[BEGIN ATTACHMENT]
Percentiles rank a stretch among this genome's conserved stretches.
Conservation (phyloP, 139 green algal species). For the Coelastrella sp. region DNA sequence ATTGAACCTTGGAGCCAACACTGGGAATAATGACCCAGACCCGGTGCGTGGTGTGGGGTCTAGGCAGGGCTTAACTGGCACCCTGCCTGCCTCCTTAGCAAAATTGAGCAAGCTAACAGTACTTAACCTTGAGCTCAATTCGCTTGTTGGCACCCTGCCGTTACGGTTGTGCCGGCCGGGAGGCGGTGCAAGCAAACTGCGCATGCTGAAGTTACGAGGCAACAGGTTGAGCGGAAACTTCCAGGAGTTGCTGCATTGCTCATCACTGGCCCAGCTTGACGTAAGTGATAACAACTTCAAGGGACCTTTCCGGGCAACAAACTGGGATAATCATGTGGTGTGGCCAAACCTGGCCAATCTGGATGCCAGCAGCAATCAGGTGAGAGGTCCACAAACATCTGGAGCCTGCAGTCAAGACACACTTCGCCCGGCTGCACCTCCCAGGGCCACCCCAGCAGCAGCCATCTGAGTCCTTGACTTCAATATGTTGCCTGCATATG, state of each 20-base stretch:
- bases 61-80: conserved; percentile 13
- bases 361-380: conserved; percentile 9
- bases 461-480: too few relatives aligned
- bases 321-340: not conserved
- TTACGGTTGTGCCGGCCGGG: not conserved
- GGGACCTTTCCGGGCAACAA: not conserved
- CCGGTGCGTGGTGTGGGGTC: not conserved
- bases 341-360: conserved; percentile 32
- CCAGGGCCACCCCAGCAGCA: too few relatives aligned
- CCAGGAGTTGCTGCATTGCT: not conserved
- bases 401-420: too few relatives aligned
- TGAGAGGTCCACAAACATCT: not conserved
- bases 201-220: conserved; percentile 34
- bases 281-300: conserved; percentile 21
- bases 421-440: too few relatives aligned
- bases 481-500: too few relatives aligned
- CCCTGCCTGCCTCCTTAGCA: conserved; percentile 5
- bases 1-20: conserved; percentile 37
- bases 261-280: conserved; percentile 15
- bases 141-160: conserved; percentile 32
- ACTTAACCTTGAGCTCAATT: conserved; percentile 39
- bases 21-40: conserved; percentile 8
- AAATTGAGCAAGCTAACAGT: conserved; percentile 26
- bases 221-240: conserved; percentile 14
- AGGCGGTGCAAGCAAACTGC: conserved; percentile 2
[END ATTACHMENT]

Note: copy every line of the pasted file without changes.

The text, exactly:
Percentiles rank a stretch among this genome's conserved stretches.
Conservation (phyloP, 139 green algal species). For the Coelastrella sp. region DNA sequence ATTGAACCTTGGAGCCAACACTGGGAATAATGACCCAGACCCGGTGCGTGGTGTGGGGTCTAGGCAGGGCTTAACTGGCACCCTGCCTGCCTCCTTAGCAAAATTGAGCAAGCTAACAGTACTTAACCTTGAGCTCAATTCGCTTGTTGGCACCCTGCCGTTACGGTTGTGCCGGCCGGGAGGCGGTGCAAGCAAACTGCGCATGCTGAAGTTACGAGGCAACAGGTTGAGCGGAAACTTCCAGGAGTTGCTGCATTGCTCATCACTGGCCCAGCTTGACGTAAGTGATAACAACTTCAAGGGACCTTTCCGGGCAACAAACTGGGATAATCATGTGGTGTGGCCAAACCTGGCCAATCTGGATGCCAGCAGCAATCAGGTGAGAGGTCCACAAACATCTGGAGCCTGCAGTCAAGACACACTTCGCCCGGCTGCACCTCCCAGGGCCACCCCAGCAGCAGCCATCTGAGTCCTTGACTTCAATATGTTGCCTGCATATG, state of each 20-base stretch:
- bases 61-80: conserved; percentile 13
- bases 361-380: conserved; percentile 9
- bases 461-480: too few relatives aligned
- bases 321-340: not conserved
- TTACGGTTGTGCCGGCCGGG: not conserved
- GGGACCTTTCCGGGCAACAA: not conserved
- CCGGTGCGTGGTGTGGGGTC: not conserved
- bases 341-360: conserved; percentile 32
- CCAGGGCCACCCCAGCAGCA: too few relatives aligned
- CCAGGAGTTGCTGCATTGCT: not conserved
- bases 401-420: too few relatives aligned
- TGAGAGGTCCACAAACATCT: not conserved
- bases 201-220: conserved; percentile 34
- bases 281-300: conserved; percentile 21
- bases 421-440: too few relatives aligned
- bases 481-500: too few relatives aligned
- CCCTGCCTGCCTCCTTAGCA: conserved; percentile 5
- bases 1-20: conserved; percentile 37
- bases 261-280: conserved; percentile 15
- bases 141-160: conserved; percentile 32
- ACTTAACCTTGAGCTCAATT: conserved; percentile 39
- bases 21-40: conserved; percentile 8
- AAATTGAGCAAGCTAACAGT: conserved; percentile 26
- bases 221-240: conserved; percentile 14
- AGGCGGTGCAAGCAAACTGC: conserved; percentile 2